Yogurt is full of beneficial microbes that aid digestion and boost our immunity. Some of the microbes even synthesize beneficial substances such as neurotransmitters, Vitamin B & K. people who are lactose intolerant can get the benefits of milk without the associated digestive problems since the friendly bacteria had already broken down the lactose into a more digestible form. Scientists have even shown that gut microbes help maintain brain function!
Making yogurt is easy. Instead of buying the freeze-dried bacteria (probiotics) and special equipment, I just pick up a fresh cup of yogurt and package of milk from the supermarket. Then, I used existing cooking utensils in my kitchen to make the yogurt. It is best to make yogurt on a warm day since the bacteria multiply more quickly to convert the milk into yogurt.
How To Make Yogurt
• Smaller pot/heat-resistant cookware within a larger pot/wok of water to make a double-boiler
• Cold water in a large bowl/basin.
• White muslin cloth (larger than mouth of the small pot/cookware)
• Long-handle spoon or spatula (for stirring)
• Several clean bottles with lid (to store yogurt in individual serving size)
• 1 cup (135g.) of plain yogurt per 1 liters of milk
(Ensure the yogurt contain live/active bacteria. Fresher product is likely to have more live bacteria)
• 2 to 3 teaspoon raw sugar or fruit jam (energy source for bacteria)
(Take cup of yogurt out of fridge to warm up to room temperature. If the weather is too cold, stand yogurt in a warm (not hot) bowl of water.)
1. Boil water in large pot/wok with milk in smaller container in the middle.
2. Turn down heat and stir when milk begins to froth. Add in sugar/jam.
(Boiling the milk breaks down the protein, making it easier for bacteria to convert it into yogurt).
3. Turn off heat and remove container of milk.
4. Place pot of milk into a cold water bath to cool down.
5. Stir milk. When milk has cooled to between 110°F to 90°F (43°C to 32°C), remove from cold water bath. (110°F/43°C is the ideal temperature)
6. Stir in cup of yogurt. Stir till the yogurt is distributed evenly throughout the milk.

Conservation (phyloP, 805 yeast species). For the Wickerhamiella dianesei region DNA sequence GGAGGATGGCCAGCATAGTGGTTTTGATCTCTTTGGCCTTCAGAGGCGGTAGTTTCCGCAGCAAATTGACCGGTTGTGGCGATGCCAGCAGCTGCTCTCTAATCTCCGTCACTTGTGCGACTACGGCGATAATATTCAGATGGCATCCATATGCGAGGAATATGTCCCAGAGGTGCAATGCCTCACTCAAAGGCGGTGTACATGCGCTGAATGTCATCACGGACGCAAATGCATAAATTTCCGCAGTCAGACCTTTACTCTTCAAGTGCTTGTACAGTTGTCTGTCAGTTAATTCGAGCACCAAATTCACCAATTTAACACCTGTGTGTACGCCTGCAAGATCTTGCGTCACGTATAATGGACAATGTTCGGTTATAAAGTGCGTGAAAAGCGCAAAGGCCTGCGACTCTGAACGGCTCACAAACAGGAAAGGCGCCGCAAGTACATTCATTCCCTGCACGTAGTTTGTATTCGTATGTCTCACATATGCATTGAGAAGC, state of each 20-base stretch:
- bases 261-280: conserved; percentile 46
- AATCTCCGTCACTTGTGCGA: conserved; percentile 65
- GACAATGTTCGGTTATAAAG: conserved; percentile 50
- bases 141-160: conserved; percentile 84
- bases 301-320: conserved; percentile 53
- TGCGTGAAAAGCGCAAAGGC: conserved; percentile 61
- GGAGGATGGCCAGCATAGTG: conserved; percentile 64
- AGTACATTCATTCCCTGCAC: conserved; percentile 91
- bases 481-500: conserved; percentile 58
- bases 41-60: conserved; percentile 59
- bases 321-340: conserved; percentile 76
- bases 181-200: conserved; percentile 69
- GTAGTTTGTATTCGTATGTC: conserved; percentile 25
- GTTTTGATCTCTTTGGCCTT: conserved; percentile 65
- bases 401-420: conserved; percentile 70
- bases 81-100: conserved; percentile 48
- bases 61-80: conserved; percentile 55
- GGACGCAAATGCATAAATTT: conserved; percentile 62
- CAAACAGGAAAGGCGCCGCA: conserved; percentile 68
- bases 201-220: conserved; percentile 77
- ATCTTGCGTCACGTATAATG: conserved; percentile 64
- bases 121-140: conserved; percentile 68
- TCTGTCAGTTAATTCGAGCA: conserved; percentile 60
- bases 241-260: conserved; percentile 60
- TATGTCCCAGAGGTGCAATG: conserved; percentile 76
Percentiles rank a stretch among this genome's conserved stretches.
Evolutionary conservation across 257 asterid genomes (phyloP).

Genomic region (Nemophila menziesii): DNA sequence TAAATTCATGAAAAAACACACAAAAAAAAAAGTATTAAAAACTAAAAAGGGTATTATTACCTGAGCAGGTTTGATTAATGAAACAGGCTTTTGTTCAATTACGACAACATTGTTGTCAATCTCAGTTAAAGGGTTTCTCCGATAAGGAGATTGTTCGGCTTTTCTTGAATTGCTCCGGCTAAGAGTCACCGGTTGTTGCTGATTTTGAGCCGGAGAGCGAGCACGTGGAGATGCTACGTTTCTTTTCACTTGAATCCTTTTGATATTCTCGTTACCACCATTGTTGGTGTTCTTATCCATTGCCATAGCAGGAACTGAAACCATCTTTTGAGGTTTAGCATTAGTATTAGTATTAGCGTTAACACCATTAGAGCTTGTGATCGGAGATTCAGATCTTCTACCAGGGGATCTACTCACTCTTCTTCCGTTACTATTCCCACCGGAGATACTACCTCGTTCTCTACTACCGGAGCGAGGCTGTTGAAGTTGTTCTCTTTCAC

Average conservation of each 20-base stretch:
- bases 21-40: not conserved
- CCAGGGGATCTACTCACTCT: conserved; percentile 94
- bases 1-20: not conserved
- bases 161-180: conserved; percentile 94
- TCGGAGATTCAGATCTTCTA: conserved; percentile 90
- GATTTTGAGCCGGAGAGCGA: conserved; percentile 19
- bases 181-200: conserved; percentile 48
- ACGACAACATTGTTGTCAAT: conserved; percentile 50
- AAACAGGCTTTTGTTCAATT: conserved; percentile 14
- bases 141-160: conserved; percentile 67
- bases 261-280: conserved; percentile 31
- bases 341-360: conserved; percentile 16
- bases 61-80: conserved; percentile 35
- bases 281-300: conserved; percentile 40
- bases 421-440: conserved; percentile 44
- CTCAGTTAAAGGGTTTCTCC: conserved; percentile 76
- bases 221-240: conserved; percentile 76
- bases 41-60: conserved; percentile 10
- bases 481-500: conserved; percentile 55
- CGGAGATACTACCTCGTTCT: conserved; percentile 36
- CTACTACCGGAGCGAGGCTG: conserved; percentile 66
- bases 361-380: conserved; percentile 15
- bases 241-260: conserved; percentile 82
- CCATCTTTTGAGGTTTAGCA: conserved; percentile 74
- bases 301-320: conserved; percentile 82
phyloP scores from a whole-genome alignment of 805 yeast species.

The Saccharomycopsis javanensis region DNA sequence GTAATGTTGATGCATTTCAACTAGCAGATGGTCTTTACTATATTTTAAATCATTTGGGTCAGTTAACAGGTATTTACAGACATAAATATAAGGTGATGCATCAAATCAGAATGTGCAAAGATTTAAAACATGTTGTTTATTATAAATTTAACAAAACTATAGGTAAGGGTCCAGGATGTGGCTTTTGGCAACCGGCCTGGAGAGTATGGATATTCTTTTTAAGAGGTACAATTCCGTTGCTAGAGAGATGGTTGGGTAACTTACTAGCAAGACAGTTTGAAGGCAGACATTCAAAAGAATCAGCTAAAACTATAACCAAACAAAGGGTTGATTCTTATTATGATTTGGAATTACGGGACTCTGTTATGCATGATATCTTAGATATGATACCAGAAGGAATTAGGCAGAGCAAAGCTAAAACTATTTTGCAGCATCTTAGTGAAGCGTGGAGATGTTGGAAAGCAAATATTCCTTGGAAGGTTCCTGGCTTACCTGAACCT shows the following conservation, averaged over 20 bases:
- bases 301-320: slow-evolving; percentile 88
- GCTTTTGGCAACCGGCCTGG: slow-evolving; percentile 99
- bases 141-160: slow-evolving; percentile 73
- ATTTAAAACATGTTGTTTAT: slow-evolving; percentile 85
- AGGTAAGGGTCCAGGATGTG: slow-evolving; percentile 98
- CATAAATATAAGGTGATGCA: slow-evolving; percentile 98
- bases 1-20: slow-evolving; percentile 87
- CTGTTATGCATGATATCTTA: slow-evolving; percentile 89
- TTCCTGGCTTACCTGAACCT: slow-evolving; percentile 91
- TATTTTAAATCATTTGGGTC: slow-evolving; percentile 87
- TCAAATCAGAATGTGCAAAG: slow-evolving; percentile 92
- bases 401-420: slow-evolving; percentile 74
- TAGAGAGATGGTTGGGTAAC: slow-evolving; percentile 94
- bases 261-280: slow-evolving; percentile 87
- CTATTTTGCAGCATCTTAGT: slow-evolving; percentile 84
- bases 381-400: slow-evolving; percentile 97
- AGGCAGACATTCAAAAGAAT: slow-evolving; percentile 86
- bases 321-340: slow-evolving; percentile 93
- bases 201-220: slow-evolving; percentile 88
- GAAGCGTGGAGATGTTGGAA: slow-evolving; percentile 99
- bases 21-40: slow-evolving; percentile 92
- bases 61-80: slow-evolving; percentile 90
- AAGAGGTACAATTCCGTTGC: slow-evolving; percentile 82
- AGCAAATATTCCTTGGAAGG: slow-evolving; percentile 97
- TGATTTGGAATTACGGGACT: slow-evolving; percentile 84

7. Cover the milk-yogurt mixture with a clean muslin cloth or lid loosely.
8. Leave the mixture in a warm place and do not move container for at least 6 hours. Usually, I leave it to stand overnight. The warm milk encourages the bacteria to grow and convert the milk into yogurt. Ideal temperature for this to occur is around 100°F/ 38°C.
9. After 6 to 7 hours of incubation, the mixture will start to have a custard-like consistency and a cheesy odor. It may have greenish liquid on top.
To keep temperature consistent during the incubation process, place the milk-yogurt mixture in warm water in a crockpot or rice cooker with temperature set at low/keep warm setting.
10. OPTIONAL STEP
if you like the yogurt to be very smooth, strain it through a clean muslin cloth. (Normally I skip this step.)
11. Stir yogurt and transfer yogurt into smaller bottles. When yogurt has cooled, close lids firmly and refrigerate.
* The longer you incubate the milk-yogurt mixture, the tangier it becomes.
* When the temperature drops below above mentioned temperatures, bacteria activity slows down.
* Different brands of yogurt may use different strains of bacteria, which give their products different texture and aroma. Choose a brand that pleases you as starter.
* You can boil milk directly in a pot instead of a double boiler, but you have to start with medium heat and lower heat when milk start to froth. Stir continuously from start to finish.
→ Add chopped fruits into yogurt.
→ Use yogurt as salad dressing, dips. or mix into sauces.